This article presents an unbiased comparison of the political positions and policies of Bob Casey and Tom Smith, candidates for the 2012 senate elections in Pennsylvania.
RESULT: Casey beat Smith to win re-election.
Bob Casey Jr., a member of the Democratic party, is the incumbent. He is a lawyer and a politician by profession. In 2006, Casey defeated two-term incumbent Republican Senator Rick Santorum with a margin of 18 points, 59%-41%, one of the largest margin of defeat seen in Pennsylvania history. This was also the first time a Democrat was elected to a full Senate term from Pennsylvania since Joseph Clark was re-elected in 1962.
Tom Smith is the Republican nominee for the 2012 Senate elections in Pennsylvania. He is a businessman and a politician.
Early Life and Career
Bob Casey was born in Scranton, Pennsylvania, and received his BA from the College of the Holy Cross in 1982. He earned his JD at the Catholic University of America in 1988 and practiced law from 1991 to 1996. In 1996, he was elected Pennsylvania State Auditor General and held this position until 2005, when he became the Pennsylvania State Treasurer. He won a place in the US Senate in 2006.
Tom Smith grew up on a farm in Armstrong County. After graduating high school, he went to work in a surface coal mine, and in 1989, he began to build his own series of companies in the coal business.
Differences in Economic Policy
Bob Casey has proposed a tax credit to encourage employers to hire workers, as well as tax cuts for small businesses.  He wants to increase the tax rate for those earning over $1 million.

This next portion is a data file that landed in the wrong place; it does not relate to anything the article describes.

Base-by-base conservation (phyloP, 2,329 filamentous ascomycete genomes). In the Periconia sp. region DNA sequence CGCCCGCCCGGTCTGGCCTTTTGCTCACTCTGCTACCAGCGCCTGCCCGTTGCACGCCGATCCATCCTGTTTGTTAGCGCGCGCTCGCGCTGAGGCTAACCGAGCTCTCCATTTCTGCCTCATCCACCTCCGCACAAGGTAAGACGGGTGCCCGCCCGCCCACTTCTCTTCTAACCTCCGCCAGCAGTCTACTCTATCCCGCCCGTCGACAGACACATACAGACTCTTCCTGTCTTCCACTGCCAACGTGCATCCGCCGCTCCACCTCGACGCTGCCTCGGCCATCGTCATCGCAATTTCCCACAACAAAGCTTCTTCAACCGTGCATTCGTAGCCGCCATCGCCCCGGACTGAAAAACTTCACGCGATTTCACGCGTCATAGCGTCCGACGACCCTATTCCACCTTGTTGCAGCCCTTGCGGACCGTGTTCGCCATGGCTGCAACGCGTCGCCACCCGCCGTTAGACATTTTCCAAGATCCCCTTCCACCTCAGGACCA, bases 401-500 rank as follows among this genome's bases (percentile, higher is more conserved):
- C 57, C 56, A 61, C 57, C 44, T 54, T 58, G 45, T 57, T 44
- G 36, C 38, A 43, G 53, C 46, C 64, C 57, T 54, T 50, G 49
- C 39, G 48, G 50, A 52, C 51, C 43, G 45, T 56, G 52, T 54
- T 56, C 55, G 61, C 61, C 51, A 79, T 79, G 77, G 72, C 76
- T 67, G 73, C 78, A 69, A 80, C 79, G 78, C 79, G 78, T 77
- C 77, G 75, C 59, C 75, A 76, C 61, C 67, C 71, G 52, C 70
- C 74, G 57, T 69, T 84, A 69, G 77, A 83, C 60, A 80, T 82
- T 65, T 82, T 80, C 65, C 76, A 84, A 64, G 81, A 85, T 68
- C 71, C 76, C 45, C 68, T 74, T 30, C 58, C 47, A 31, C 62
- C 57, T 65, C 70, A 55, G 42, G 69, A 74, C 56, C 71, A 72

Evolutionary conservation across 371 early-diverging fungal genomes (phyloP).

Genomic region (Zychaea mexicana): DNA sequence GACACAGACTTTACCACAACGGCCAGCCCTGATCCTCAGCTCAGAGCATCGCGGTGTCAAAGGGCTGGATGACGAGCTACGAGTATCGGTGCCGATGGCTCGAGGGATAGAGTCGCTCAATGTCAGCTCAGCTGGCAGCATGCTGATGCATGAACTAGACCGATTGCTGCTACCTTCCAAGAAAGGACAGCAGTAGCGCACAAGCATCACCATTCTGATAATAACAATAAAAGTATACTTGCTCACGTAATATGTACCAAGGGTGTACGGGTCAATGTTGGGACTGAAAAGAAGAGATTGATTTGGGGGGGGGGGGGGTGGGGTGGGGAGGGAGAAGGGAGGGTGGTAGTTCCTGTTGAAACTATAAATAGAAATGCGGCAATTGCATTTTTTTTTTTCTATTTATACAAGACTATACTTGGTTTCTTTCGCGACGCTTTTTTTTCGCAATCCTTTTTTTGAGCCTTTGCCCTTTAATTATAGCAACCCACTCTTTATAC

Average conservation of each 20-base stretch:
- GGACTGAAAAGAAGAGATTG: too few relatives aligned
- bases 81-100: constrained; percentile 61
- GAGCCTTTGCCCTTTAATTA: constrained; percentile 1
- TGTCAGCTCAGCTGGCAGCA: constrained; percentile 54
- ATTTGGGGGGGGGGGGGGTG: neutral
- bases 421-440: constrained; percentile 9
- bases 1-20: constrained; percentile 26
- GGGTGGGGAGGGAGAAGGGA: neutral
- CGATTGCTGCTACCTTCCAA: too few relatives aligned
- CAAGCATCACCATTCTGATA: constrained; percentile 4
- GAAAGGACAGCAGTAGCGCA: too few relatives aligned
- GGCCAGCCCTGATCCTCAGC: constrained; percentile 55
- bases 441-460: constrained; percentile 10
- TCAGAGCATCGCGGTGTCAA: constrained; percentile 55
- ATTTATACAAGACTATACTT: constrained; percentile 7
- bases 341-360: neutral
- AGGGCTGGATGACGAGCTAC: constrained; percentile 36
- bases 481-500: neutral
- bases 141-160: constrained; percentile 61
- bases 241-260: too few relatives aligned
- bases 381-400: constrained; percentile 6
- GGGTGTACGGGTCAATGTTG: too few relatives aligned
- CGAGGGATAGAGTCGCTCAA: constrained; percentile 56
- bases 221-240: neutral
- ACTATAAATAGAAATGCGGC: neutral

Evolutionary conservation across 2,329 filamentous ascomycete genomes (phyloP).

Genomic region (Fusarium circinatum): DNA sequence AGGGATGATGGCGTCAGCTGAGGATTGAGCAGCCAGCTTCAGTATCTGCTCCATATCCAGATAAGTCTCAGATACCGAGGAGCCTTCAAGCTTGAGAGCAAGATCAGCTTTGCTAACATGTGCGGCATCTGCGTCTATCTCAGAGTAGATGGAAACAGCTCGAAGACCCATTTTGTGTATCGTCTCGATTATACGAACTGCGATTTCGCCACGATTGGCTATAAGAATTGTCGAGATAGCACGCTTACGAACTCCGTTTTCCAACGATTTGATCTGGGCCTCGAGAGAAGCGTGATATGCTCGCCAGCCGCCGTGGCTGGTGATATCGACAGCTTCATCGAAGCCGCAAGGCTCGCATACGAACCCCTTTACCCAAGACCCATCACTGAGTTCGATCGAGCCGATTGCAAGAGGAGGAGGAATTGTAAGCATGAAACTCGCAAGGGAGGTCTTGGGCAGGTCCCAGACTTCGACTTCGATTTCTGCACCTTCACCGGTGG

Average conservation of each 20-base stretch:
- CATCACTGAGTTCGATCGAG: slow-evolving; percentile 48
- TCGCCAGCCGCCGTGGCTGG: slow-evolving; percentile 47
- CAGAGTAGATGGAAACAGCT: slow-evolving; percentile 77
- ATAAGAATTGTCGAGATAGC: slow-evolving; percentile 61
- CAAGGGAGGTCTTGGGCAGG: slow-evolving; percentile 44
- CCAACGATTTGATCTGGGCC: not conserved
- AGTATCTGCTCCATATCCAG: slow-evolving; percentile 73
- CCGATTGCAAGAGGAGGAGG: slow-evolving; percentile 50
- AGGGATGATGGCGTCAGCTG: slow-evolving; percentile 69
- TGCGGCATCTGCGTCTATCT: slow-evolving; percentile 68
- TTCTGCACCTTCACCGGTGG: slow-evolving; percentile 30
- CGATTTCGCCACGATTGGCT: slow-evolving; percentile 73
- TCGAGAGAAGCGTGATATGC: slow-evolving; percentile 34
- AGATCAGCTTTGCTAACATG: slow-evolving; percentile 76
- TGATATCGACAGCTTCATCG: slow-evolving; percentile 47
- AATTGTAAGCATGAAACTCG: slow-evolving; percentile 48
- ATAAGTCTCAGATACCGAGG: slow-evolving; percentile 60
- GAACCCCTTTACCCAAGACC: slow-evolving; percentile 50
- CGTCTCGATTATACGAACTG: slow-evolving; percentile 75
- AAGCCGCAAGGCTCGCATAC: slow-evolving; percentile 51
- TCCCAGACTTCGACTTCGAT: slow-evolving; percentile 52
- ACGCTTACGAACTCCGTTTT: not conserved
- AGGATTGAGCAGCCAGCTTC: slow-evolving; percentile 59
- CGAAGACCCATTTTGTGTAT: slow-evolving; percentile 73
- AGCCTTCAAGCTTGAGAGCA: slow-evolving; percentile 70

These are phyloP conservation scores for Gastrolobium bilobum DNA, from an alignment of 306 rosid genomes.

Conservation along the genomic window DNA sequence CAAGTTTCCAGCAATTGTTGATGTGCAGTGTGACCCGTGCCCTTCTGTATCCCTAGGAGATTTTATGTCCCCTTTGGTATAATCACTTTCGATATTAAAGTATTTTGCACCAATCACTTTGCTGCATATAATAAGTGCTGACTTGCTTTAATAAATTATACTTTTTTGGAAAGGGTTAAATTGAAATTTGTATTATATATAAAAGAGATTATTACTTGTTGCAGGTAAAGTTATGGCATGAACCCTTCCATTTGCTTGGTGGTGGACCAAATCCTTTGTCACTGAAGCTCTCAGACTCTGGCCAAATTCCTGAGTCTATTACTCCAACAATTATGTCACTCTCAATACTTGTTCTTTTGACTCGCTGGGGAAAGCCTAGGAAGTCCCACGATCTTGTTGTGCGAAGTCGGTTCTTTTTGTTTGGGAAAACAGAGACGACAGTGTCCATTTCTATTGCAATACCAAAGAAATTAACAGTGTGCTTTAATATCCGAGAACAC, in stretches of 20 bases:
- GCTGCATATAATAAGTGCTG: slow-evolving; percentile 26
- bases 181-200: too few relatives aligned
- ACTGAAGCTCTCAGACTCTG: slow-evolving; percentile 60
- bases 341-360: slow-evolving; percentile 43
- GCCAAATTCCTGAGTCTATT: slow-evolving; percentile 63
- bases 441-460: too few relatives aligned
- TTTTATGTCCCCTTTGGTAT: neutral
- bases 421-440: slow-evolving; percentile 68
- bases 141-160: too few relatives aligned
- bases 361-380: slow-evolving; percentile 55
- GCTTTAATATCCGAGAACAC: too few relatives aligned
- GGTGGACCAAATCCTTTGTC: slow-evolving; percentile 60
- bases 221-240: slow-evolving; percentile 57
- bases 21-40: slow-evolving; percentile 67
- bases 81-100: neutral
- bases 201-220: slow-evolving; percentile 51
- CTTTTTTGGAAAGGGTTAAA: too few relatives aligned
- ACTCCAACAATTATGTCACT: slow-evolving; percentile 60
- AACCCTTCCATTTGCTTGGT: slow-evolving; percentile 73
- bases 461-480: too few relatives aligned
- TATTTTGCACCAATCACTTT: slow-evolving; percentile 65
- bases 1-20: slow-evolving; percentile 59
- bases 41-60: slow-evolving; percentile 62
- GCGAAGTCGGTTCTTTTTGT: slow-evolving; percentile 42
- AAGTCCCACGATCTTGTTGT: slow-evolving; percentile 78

Tom Smith opposes any tax increases . He support a single-rate tax system. 
Bob Casey supported the Balanced Budget Amendment, a law that would prevent the US government from spending more than its income. 
Tom Smith supports a Balanced Budget Amendment and wants to limit federal spending growth to the per-capita inflation rate. 
Bob Casey opposes the privatization of Social Security. 
Tom Smith supports privatizing social security. 
Bob Casey supports Obama's health care reform. 
Tom Smith opposes Obamacare. He aims to repeal the health care bill and reduce the cost of care by increasing competition across state lines. 
Bob Casey opposes legal abortion, with exceptions to save the life of the mother, or in cases of rape and incest. 
Tom Smith opposes legal abortion. 
Bob Casey supports extensive immigration reform, including stricter enforcement at borders. 
Tom Smith opposes amnesty for illegal immigrants. 
Bob Casey opposes gay marriage, but supports civil unions. 
Tom Smith opposes gay marriage and would support a constitutional amendment defining marriage as between a man and a woman. 
Bob Casey is dedicated to ending the gender pay gap through the Paycheck Fairness Act. He introduced the Campus SaVE Act to address domestic violence and sexual assault on college campuses. 
Tom Smith has not spoken about this issue.
Bob Casey supports increased federal and public funding for education. 
Tom Smith has not spoken about education policy.
Bob Casey supports the right to bear arms and opposed increased regulation of firearm ownership. 
Tom Smith is a strong supporter of the Second Amendment and a member of the National Rifle Association. 
Bob Casey supports natural gas drilling in Pennsylvania. He supports legislation to develop technologies to reduce the carbon dioxide emissions from power plants and aims to encourage investment in local alternative energy sources. 
Tom Smith aims to reduce American dependence on foreign energy sources by utilizing the country’s own resources, including oil and clean coal. 
Differences in Foreign Policy
Position on Iran
Bob Casey supports economic sanctions on Iran. 
Tom Smith has not spoken about his policy on Iran.
Opinion Poll Ratings
|Poll source|| Date(s)|
| Bob |
Casey, Jr. (D)
|Quinnipiac||June 19-25, 2012||49%||32%|
|Quinnipiac||June 5–10, 2012||51%||32%|
|Franklin & Marshall College||May 29–June 4, 2012||42%||21%|
|Rasmussen Reports||May 21, 2012||48%||41%|
|Public Policy Polling||May 17–20, 2012||49%||33%|
|Public Policy Polling||March 8–11, 2012||49%||31%|
|Public Policy Polling||November 17–20, 2011||48%||32%|
Comments: Bob Casey vs Tom Smith